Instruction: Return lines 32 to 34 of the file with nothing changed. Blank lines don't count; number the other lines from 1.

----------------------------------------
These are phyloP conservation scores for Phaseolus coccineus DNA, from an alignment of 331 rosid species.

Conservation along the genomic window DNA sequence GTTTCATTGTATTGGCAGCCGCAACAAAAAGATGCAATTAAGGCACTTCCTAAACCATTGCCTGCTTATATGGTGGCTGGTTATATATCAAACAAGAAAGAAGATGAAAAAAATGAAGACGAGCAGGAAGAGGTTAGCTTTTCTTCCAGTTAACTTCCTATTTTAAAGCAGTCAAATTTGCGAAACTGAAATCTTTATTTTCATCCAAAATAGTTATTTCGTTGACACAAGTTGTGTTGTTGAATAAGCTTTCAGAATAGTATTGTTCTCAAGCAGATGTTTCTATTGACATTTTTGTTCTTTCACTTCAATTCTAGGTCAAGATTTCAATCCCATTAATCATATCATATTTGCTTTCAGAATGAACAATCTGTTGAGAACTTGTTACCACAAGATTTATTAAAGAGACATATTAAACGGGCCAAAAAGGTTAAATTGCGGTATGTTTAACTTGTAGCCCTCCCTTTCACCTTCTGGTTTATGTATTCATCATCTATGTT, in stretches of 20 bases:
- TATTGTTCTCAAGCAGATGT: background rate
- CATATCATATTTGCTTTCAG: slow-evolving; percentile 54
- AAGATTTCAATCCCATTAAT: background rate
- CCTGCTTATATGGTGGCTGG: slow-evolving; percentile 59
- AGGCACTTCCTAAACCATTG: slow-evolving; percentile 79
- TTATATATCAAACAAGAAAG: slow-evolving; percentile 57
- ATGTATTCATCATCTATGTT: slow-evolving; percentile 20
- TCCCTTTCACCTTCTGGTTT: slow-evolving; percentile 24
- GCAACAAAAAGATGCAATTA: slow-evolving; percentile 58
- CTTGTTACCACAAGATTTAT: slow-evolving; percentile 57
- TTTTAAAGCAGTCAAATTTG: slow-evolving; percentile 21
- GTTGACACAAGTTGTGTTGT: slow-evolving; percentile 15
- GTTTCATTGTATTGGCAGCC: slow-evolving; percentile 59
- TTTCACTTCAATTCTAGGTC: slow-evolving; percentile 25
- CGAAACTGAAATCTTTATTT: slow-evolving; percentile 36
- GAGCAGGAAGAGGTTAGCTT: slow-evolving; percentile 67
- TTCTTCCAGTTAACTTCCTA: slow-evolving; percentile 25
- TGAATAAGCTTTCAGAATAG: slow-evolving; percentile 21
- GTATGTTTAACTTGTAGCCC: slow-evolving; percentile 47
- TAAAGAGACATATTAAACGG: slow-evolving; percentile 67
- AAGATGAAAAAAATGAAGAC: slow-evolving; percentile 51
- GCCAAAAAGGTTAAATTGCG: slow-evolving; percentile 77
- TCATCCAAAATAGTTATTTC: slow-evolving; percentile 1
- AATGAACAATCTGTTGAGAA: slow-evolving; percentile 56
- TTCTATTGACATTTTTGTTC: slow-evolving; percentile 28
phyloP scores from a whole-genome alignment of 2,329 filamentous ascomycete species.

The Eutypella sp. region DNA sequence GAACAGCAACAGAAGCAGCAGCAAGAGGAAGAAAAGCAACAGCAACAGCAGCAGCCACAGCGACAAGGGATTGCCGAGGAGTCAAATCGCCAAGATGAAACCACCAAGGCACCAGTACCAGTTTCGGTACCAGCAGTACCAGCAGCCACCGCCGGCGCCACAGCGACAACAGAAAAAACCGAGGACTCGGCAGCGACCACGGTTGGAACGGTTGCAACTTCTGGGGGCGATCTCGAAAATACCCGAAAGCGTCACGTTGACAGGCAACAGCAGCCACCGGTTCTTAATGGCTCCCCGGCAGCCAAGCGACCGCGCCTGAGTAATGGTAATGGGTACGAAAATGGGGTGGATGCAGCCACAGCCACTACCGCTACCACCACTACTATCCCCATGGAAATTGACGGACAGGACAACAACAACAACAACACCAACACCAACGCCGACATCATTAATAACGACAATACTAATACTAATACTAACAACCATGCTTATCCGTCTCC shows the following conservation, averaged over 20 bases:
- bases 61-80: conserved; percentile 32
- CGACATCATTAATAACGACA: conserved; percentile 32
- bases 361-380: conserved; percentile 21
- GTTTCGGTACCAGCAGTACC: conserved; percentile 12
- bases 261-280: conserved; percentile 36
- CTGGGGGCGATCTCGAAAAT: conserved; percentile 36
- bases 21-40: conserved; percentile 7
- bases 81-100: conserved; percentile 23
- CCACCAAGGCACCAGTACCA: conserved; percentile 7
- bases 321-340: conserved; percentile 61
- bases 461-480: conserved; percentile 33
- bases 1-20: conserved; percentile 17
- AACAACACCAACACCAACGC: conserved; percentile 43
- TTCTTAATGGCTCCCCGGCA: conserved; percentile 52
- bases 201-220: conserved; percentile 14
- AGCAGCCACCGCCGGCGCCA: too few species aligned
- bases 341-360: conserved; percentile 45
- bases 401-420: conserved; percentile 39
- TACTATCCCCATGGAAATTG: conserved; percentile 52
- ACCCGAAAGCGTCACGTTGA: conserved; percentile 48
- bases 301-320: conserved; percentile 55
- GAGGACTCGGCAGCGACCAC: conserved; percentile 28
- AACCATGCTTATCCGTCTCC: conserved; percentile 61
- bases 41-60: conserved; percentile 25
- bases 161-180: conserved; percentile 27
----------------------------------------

- bases 361-380: conserved; percentile 21
- GTTTCGGTACCAGCAGTACC: conserved; percentile 12
- bases 261-280: conserved; percentile 36